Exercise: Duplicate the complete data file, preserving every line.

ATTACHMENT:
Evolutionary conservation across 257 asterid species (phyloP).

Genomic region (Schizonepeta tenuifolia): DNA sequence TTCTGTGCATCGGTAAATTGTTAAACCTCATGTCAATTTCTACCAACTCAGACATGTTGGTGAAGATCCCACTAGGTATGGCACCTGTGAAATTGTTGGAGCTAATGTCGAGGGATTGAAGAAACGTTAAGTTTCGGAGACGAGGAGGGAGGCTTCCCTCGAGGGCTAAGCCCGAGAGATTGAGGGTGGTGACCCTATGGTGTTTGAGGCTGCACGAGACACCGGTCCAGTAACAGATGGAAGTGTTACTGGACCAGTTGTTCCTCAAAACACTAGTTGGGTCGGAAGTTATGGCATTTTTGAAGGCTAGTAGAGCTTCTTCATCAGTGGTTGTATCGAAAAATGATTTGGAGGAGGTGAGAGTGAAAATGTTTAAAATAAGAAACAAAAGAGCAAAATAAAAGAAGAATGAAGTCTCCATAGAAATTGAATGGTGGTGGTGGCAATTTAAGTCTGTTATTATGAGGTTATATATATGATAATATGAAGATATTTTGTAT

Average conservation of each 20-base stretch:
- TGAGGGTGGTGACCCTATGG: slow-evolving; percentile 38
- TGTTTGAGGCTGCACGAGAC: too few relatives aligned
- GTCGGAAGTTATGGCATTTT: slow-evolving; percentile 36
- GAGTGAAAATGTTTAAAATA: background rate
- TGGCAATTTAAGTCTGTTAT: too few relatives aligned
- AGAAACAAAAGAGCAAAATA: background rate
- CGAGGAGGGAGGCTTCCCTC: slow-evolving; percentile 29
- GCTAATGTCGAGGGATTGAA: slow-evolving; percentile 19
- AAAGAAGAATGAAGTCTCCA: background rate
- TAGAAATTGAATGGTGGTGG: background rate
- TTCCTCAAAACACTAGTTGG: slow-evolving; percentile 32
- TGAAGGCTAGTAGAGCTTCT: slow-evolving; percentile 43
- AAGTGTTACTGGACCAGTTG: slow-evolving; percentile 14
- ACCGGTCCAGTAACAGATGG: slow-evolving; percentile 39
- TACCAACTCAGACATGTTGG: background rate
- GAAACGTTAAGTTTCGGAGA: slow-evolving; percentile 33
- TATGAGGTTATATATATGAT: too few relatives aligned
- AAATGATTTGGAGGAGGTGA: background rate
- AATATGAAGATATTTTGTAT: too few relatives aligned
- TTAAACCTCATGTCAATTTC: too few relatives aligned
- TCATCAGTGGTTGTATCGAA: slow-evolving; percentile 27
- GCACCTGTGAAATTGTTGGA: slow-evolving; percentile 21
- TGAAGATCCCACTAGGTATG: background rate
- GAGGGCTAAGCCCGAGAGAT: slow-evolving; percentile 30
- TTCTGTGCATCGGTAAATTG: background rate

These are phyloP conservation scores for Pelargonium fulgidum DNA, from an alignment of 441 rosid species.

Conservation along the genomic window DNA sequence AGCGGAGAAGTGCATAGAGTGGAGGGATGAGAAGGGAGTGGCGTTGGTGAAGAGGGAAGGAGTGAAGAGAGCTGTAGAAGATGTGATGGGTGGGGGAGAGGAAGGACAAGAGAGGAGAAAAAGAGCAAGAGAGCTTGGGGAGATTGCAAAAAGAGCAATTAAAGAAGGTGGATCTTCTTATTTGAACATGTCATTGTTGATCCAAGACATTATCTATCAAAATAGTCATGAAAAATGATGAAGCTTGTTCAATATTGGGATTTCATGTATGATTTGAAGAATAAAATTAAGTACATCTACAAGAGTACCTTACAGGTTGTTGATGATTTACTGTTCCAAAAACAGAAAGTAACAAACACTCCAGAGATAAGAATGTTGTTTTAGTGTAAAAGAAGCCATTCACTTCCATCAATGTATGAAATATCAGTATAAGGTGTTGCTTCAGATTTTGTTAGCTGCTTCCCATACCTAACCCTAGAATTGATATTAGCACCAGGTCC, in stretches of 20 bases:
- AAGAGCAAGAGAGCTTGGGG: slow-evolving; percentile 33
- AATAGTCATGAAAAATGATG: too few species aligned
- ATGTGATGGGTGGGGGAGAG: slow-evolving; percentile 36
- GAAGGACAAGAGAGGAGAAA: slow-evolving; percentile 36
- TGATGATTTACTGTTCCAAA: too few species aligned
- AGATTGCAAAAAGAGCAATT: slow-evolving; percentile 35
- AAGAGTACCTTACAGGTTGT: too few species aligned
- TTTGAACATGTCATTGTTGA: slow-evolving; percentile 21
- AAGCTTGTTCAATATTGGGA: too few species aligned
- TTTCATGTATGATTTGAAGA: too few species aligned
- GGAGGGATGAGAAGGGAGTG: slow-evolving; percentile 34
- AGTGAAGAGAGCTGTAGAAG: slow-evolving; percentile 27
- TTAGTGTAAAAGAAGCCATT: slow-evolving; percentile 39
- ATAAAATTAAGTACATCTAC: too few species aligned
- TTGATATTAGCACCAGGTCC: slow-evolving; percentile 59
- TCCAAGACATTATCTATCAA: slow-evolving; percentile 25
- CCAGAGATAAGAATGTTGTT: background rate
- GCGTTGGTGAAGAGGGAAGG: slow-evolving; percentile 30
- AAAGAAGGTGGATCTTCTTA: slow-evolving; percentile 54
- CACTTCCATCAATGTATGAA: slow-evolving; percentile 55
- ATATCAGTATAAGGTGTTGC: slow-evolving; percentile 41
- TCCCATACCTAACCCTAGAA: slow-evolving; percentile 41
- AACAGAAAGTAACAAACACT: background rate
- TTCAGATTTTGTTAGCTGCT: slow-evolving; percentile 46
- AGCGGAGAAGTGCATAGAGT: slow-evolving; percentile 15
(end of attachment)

Evolutionary conservation across 257 asterid species (phyloP).

Genomic region (Schizonepeta tenuifolia): DNA sequence TTCTGTGCATCGGTAAATTGTTAAACCTCATGTCAATTTCTACCAACTCAGACATGTTGGTGAAGATCCCACTAGGTATGGCACCTGTGAAATTGTTGGAGCTAATGTCGAGGGATTGAAGAAACGTTAAGTTTCGGAGACGAGGAGGGAGGCTTCCCTCGAGGGCTAAGCCCGAGAGATTGAGGGTGGTGACCCTATGGTGTTTGAGGCTGCACGAGACACCGGTCCAGTAACAGATGGAAGTGTTACTGGACCAGTTGTTCCTCAAAACACTAGTTGGGTCGGAAGTTATGGCATTTTTGAAGGCTAGTAGAGCTTCTTCATCAGTGGTTGTATCGAAAAATGATTTGGAGGAGGTGAGAGTGAAAATGTTTAAAATAAGAAACAAAAGAGCAAAATAAAAGAAGAATGAAGTCTCCATAGAAATTGAATGGTGGTGGTGGCAATTTAAGTCTGTTATTATGAGGTTATATATATGATAATATGAAGATATTTTGTAT

Average conservation of each 20-base stretch:
- TGAGGGTGGTGACCCTATGG: slow-evolving; percentile 38
- TGTTTGAGGCTGCACGAGAC: too few relatives aligned
- GTCGGAAGTTATGGCATTTT: slow-evolving; percentile 36
- GAGTGAAAATGTTTAAAATA: background rate
- TGGCAATTTAAGTCTGTTAT: too few relatives aligned
- AGAAACAAAAGAGCAAAATA: background rate
- CGAGGAGGGAGGCTTCCCTC: slow-evolving; percentile 29
- GCTAATGTCGAGGGATTGAA: slow-evolving; percentile 19
- AAAGAAGAATGAAGTCTCCA: background rate
- TAGAAATTGAATGGTGGTGG: background rate
- TTCCTCAAAACACTAGTTGG: slow-evolving; percentile 32
- TGAAGGCTAGTAGAGCTTCT: slow-evolving; percentile 43
- AAGTGTTACTGGACCAGTTG: slow-evolving; percentile 14
- ACCGGTCCAGTAACAGATGG: slow-evolving; percentile 39
- TACCAACTCAGACATGTTGG: background rate
- GAAACGTTAAGTTTCGGAGA: slow-evolving; percentile 33
- TATGAGGTTATATATATGAT: too few relatives aligned
- AAATGATTTGGAGGAGGTGA: background rate
- AATATGAAGATATTTTGTAT: too few relatives aligned
- TTAAACCTCATGTCAATTTC: too few relatives aligned
- TCATCAGTGGTTGTATCGAA: slow-evolving; percentile 27
- GCACCTGTGAAATTGTTGGA: slow-evolving; percentile 21
- TGAAGATCCCACTAGGTATG: background rate
- GAGGGCTAAGCCCGAGAGAT: slow-evolving; percentile 30
- TTCTGTGCATCGGTAAATTG: background rate

These are phyloP conservation scores for Pelargonium fulgidum DNA, from an alignment of 441 rosid species.

Conservation along the genomic window DNA sequence AGCGGAGAAGTGCATAGAGTGGAGGGATGAGAAGGGAGTGGCGTTGGTGAAGAGGGAAGGAGTGAAGAGAGCTGTAGAAGATGTGATGGGTGGGGGAGAGGAAGGACAAGAGAGGAGAAAAAGAGCAAGAGAGCTTGGGGAGATTGCAAAAAGAGCAATTAAAGAAGGTGGATCTTCTTATTTGAACATGTCATTGTTGATCCAAGACATTATCTATCAAAATAGTCATGAAAAATGATGAAGCTTGTTCAATATTGGGATTTCATGTATGATTTGAAGAATAAAATTAAGTACATCTACAAGAGTACCTTACAGGTTGTTGATGATTTACTGTTCCAAAAACAGAAAGTAACAAACACTCCAGAGATAAGAATGTTGTTTTAGTGTAAAAGAAGCCATTCACTTCCATCAATGTATGAAATATCAGTATAAGGTGTTGCTTCAGATTTTGTTAGCTGCTTCCCATACCTAACCCTAGAATTGATATTAGCACCAGGTCC, in stretches of 20 bases:
- AAGAGCAAGAGAGCTTGGGG: slow-evolving; percentile 33
- AATAGTCATGAAAAATGATG: too few species aligned
- ATGTGATGGGTGGGGGAGAG: slow-evolving; percentile 36
- GAAGGACAAGAGAGGAGAAA: slow-evolving; percentile 36
- TGATGATTTACTGTTCCAAA: too few species aligned
- AGATTGCAAAAAGAGCAATT: slow-evolving; percentile 35
- AAGAGTACCTTACAGGTTGT: too few species aligned
- TTTGAACATGTCATTGTTGA: slow-evolving; percentile 21
- AAGCTTGTTCAATATTGGGA: too few species aligned
- TTTCATGTATGATTTGAAGA: too few species aligned
- GGAGGGATGAGAAGGGAGTG: slow-evolving; percentile 34
- AGTGAAGAGAGCTGTAGAAG: slow-evolving; percentile 27
- TTAGTGTAAAAGAAGCCATT: slow-evolving; percentile 39
- ATAAAATTAAGTACATCTAC: too few species aligned
- TTGATATTAGCACCAGGTCC: slow-evolving; percentile 59
- TCCAAGACATTATCTATCAA: slow-evolving; percentile 25
- CCAGAGATAAGAATGTTGTT: background rate
- GCGTTGGTGAAGAGGGAAGG: slow-evolving; percentile 30
- AAAGAAGGTGGATCTTCTTA: slow-evolving; percentile 54
- CACTTCCATCAATGTATGAA: slow-evolving; percentile 55
- ATATCAGTATAAGGTGTTGC: slow-evolving; percentile 41
- TCCCATACCTAACCCTAGAA: slow-evolving; percentile 41
- AACAGAAAGTAACAAACACT: background rate
- TTCAGATTTTGTTAGCTGCT: slow-evolving; percentile 46
- AGCGGAGAAGTGCATAGAGT: slow-evolving; percentile 15